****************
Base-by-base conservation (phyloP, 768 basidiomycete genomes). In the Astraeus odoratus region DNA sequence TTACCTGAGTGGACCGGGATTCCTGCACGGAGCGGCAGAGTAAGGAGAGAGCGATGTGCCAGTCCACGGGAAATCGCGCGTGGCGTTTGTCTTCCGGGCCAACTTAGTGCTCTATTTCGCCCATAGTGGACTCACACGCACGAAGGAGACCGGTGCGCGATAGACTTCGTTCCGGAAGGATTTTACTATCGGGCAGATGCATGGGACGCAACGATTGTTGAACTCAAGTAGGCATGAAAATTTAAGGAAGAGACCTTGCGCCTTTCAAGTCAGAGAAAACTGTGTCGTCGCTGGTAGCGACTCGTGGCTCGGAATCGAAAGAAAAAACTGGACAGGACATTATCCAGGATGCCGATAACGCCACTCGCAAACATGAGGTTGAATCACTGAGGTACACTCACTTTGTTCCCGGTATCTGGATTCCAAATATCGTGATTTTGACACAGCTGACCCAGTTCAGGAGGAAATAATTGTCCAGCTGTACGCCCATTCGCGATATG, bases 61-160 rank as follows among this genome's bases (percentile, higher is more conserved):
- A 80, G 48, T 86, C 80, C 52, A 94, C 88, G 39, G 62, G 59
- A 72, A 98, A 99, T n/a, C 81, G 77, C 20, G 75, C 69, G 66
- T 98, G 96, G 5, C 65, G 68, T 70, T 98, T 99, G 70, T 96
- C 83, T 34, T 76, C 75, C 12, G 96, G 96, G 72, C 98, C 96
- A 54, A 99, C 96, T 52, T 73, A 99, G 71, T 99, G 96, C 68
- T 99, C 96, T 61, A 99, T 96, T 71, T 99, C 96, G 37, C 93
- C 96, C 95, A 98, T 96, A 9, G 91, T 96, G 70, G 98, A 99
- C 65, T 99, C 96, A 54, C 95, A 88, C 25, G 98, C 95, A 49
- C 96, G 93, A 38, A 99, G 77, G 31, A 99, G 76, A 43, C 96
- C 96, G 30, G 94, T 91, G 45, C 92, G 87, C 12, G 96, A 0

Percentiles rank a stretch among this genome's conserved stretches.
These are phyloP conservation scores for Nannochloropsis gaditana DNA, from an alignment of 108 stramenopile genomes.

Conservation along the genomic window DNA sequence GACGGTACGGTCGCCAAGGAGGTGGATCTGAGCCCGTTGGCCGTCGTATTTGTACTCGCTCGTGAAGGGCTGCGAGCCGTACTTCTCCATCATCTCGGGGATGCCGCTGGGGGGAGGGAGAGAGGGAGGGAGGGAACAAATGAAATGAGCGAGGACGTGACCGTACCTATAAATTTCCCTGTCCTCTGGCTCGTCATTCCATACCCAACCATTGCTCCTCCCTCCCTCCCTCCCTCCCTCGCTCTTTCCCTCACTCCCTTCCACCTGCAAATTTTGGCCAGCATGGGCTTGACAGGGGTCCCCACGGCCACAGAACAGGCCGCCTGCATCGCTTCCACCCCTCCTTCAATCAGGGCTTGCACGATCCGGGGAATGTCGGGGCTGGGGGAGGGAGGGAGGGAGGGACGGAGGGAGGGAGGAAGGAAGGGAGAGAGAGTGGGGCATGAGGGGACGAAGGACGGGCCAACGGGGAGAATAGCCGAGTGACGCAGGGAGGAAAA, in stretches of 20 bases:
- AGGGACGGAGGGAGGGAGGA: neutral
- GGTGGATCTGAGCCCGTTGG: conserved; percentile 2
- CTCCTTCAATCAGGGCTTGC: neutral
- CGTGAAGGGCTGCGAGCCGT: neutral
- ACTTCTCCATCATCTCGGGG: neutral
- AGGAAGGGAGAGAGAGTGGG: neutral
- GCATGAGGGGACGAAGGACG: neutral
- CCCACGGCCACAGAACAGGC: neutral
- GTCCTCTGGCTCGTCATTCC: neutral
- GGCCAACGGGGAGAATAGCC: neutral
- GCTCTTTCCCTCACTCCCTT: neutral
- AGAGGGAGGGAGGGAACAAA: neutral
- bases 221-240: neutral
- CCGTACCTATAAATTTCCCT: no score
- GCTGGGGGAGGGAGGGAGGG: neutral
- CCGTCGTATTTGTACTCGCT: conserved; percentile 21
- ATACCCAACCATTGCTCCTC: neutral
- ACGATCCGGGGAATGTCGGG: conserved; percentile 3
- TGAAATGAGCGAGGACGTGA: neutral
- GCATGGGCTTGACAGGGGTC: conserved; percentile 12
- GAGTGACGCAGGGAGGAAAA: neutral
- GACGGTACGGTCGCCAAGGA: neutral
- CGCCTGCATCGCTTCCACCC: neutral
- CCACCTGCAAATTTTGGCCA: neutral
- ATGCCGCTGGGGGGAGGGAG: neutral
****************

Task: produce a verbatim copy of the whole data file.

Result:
Base-by-base conservation (phyloP, 768 basidiomycete genomes). In the Astraeus odoratus region DNA sequence TTACCTGAGTGGACCGGGATTCCTGCACGGAGCGGCAGAGTAAGGAGAGAGCGATGTGCCAGTCCACGGGAAATCGCGCGTGGCGTTTGTCTTCCGGGCCAACTTAGTGCTCTATTTCGCCCATAGTGGACTCACACGCACGAAGGAGACCGGTGCGCGATAGACTTCGTTCCGGAAGGATTTTACTATCGGGCAGATGCATGGGACGCAACGATTGTTGAACTCAAGTAGGCATGAAAATTTAAGGAAGAGACCTTGCGCCTTTCAAGTCAGAGAAAACTGTGTCGTCGCTGGTAGCGACTCGTGGCTCGGAATCGAAAGAAAAAACTGGACAGGACATTATCCAGGATGCCGATAACGCCACTCGCAAACATGAGGTTGAATCACTGAGGTACACTCACTTTGTTCCCGGTATCTGGATTCCAAATATCGTGATTTTGACACAGCTGACCCAGTTCAGGAGGAAATAATTGTCCAGCTGTACGCCCATTCGCGATATG, bases 61-160 rank as follows among this genome's bases (percentile, higher is more conserved):
- A 80, G 48, T 86, C 80, C 52, A 94, C 88, G 39, G 62, G 59
- A 72, A 98, A 99, T n/a, C 81, G 77, C 20, G 75, C 69, G 66
- T 98, G 96, G 5, C 65, G 68, T 70, T 98, T 99, G 70, T 96
- C 83, T 34, T 76, C 75, C 12, G 96, G 96, G 72, C 98, C 96
- A 54, A 99, C 96, T 52, T 73, A 99, G 71, T 99, G 96, C 68
- T 99, C 96, T 61, A 99, T 96, T 71, T 99, C 96, G 37, C 93
- C 96, C 95, A 98, T 96, A 9, G 91, T 96, G 70, G 98, A 99
- C 65, T 99, C 96, A 54, C 95, A 88, C 25, G 98, C 95, A 49
- C 96, G 93, A 38, A 99, G 77, G 31, A 99, G 76, A 43, C 96
- C 96, G 30, G 94, T 91, G 45, C 92, G 87, C 12, G 96, A 0

Percentiles rank a stretch among this genome's conserved stretches.
These are phyloP conservation scores for Nannochloropsis gaditana DNA, from an alignment of 108 stramenopile genomes.

Conservation along the genomic window DNA sequence GACGGTACGGTCGCCAAGGAGGTGGATCTGAGCCCGTTGGCCGTCGTATTTGTACTCGCTCGTGAAGGGCTGCGAGCCGTACTTCTCCATCATCTCGGGGATGCCGCTGGGGGGAGGGAGAGAGGGAGGGAGGGAACAAATGAAATGAGCGAGGACGTGACCGTACCTATAAATTTCCCTGTCCTCTGGCTCGTCATTCCATACCCAACCATTGCTCCTCCCTCCCTCCCTCCCTCCCTCGCTCTTTCCCTCACTCCCTTCCACCTGCAAATTTTGGCCAGCATGGGCTTGACAGGGGTCCCCACGGCCACAGAACAGGCCGCCTGCATCGCTTCCACCCCTCCTTCAATCAGGGCTTGCACGATCCGGGGAATGTCGGGGCTGGGGGAGGGAGGGAGGGAGGGACGGAGGGAGGGAGGAAGGAAGGGAGAGAGAGTGGGGCATGAGGGGACGAAGGACGGGCCAACGGGGAGAATAGCCGAGTGACGCAGGGAGGAAAA, in stretches of 20 bases:
- AGGGACGGAGGGAGGGAGGA: neutral
- GGTGGATCTGAGCCCGTTGG: conserved; percentile 2
- CTCCTTCAATCAGGGCTTGC: neutral
- CGTGAAGGGCTGCGAGCCGT: neutral
- ACTTCTCCATCATCTCGGGG: neutral
- AGGAAGGGAGAGAGAGTGGG: neutral
- GCATGAGGGGACGAAGGACG: neutral
- CCCACGGCCACAGAACAGGC: neutral
- GTCCTCTGGCTCGTCATTCC: neutral
- GGCCAACGGGGAGAATAGCC: neutral
- GCTCTTTCCCTCACTCCCTT: neutral
- AGAGGGAGGGAGGGAACAAA: neutral
- bases 221-240: neutral
- CCGTACCTATAAATTTCCCT: no score
- GCTGGGGGAGGGAGGGAGGG: neutral
- CCGTCGTATTTGTACTCGCT: conserved; percentile 21
- ATACCCAACCATTGCTCCTC: neutral
- ACGATCCGGGGAATGTCGGG: conserved; percentile 3
- TGAAATGAGCGAGGACGTGA: neutral
- GCATGGGCTTGACAGGGGTC: conserved; percentile 12
- GAGTGACGCAGGGAGGAAAA: neutral
- GACGGTACGGTCGCCAAGGA: neutral
- CGCCTGCATCGCTTCCACCC: neutral
- CCACCTGCAAATTTTGGCCA: neutral
- ATGCCGCTGGGGGGAGGGAG: neutral